Richard Lange Pour le Merite Tourbillon by A. Lange & Sohne – all you need to know

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Hands-on definitive review of the A. Lange & Sohne Richard Lange Pour le Merite Tourbillon. This review was published on 9am GMT 20th December 2010, when the embargo lifted. 

A number of global journalists were invited to celebrate the founding of the Lange company on 7th December 2010 in Glashutte with a Press Conference to present the new Richard Lange Pour le Merite Tourbillon. This watch is to be introduced in SIHH 2011, amongst a few other novelties in January in Geneva.

Let’s start with some Christmas cheer…presenting the new Richard Lange Pour le Merite Tourbillon on a platter of Christmas cookies…photographed at the Lange Acadamie:

As may have been leaked out by other press, I have chosen to respect the embargo placed on this release. This new Pour le Merite, as with all of the family to be known as Pour le Merite (a German civil and scientific medal awarded to receipients who have demonstrated significant achievments in their field…not to be confused with a medal of the same name, but with military intentions for bravery in war), this new watch features the fusee in chain. This is now the fourth watch within the series – the first being simply named the Pour le Merite Tourbillon, the second the Pour le Merite Tourbograph, the third the Richard Lange Pour le Merite and this one.

Inspired by the regulator dial of an ancient watch by Johann Seyffert, this watch features a regulator dial.

A very large minute hand adorns the central position, with an overlapping hour hand at 4, and the seconds hand, mounted on the axe of the one minute tourbillon is at 8. The seconds subdial is open to show the beautiful tourbillon. Because of the overlapping dials, at certain positions when the hour hand is overlapping the open seconds sub-dial, the time is not easily read. To solve this problem, Lange created a jumping subdial, which springs into place when the hour hand reaches 6 o’clock, and closes a portion of the tourbillon opening, providing markings for the hours to be read. And at 12 o’clock, it flicks away to allow the owner to gaze on the entire tourbillon.

Picture with the dial closed:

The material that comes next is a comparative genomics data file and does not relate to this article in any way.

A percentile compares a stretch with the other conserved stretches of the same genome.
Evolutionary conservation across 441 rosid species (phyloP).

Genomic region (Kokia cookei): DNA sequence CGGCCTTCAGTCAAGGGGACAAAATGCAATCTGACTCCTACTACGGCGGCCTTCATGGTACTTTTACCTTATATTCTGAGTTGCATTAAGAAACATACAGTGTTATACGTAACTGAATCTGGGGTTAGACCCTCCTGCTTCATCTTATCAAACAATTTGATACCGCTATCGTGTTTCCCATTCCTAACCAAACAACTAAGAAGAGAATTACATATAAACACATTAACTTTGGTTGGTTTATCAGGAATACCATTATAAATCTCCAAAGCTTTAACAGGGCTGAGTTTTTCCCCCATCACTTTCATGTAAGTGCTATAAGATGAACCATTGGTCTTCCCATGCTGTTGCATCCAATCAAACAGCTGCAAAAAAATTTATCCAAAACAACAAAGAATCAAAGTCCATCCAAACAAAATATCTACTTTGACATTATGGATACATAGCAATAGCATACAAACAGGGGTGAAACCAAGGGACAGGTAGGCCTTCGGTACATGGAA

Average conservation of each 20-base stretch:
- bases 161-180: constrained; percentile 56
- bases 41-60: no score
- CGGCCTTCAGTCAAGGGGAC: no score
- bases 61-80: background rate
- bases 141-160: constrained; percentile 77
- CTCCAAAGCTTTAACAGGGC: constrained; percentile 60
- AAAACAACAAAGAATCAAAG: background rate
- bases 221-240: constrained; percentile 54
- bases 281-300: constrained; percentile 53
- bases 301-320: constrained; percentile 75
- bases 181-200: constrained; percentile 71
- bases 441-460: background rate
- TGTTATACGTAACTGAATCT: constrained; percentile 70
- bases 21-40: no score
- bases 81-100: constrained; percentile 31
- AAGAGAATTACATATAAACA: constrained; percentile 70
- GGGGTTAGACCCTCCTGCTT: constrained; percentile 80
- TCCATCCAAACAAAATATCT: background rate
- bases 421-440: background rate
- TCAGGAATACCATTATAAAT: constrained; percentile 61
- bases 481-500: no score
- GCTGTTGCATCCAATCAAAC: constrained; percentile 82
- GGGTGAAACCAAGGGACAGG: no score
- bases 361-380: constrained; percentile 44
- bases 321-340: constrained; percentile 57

This jumping mechanism is achieved by a cam-snail arrangement, and is precisely jumping, as one would expect from Lange. See the following video:

Click here for MP4 video

Note the almost instantaneous flicking of the subdial as I turn the hour hand, occuring precisely when the hour hand reaches 6 o’clock to close the subdial, and again when it reaches 12 o’clock.

The watch also features the now already famous Lange tourbillon, the cage design which is taken from the old Lange tourbillon designs…as documented in the Meis book “Das Tourbillon” as Lange 2. This tourbillon cage was adopted in the early years by Gunter Blumlein and has remained in use ever since for all Lange tourbillon watches. As with the tourbillon in the Cabaret Tourbillon and the Homage Honey Gold Lange 1 Tourbillon, the tourbillon is equipped with a hack mechanism, now unique and exclusive to Lange.

A closer look at the mechanism which does the switching of the subdial:

The movement caliber L072.1 is manually wound, from the front, under the dial, showing the exposed flicking subdial:

Note at about 10 o’clock, the snail cam mechanism. The flat spring rides the cam which makes one revolution once every 6 hours, and snaps down the sharp ridge at the edge of the cam causing the dial to instantly flick across, to close or open the sub-dial.

And the detail of the subdial:

From the back:

The movement is finished to the usual very high level of finish one comes to expect from a Lange. 351 parts (plus a chain made up of 636 parts), 31 rubies, 1 diamond endstone. I leave the reader to figure out why only 1 diamond endstones. Other Lange tourbillons have 2 diamond endstones.

All edges are finished with beautiful anglage, and polished. And the movement catches light in a very beautiful way…glistening, shining, tempting the viewer to take a closer look. The movement is complex and beautifully laid out, and as one looks closer, there is more and yet more to discover in the complication and the finish.

In particular interest is the click mechanism for the mainspring barrel and the fusee blocking mechanism, shown in detail here:

Note the double spring engaging onto the wolf’s teeth of the click on top of the mainspring barrel, seen at about 3 in the picture above. And the finish on the fusee blocking mechanism which stips the fusee from unwinding by lifting the block mechanism at approximately 36 hours of run-time.

A wrist shot…diameter of the watch is 41.9mm, with a case height of 12.2mm …quite wearable. Shown on my 8.5″ wrist. The movement itself measures 33.6mm in diameter and a height of 7.6mm.

The watch is available in platinum, limited to 100 pieces, and in rose gold, limited production.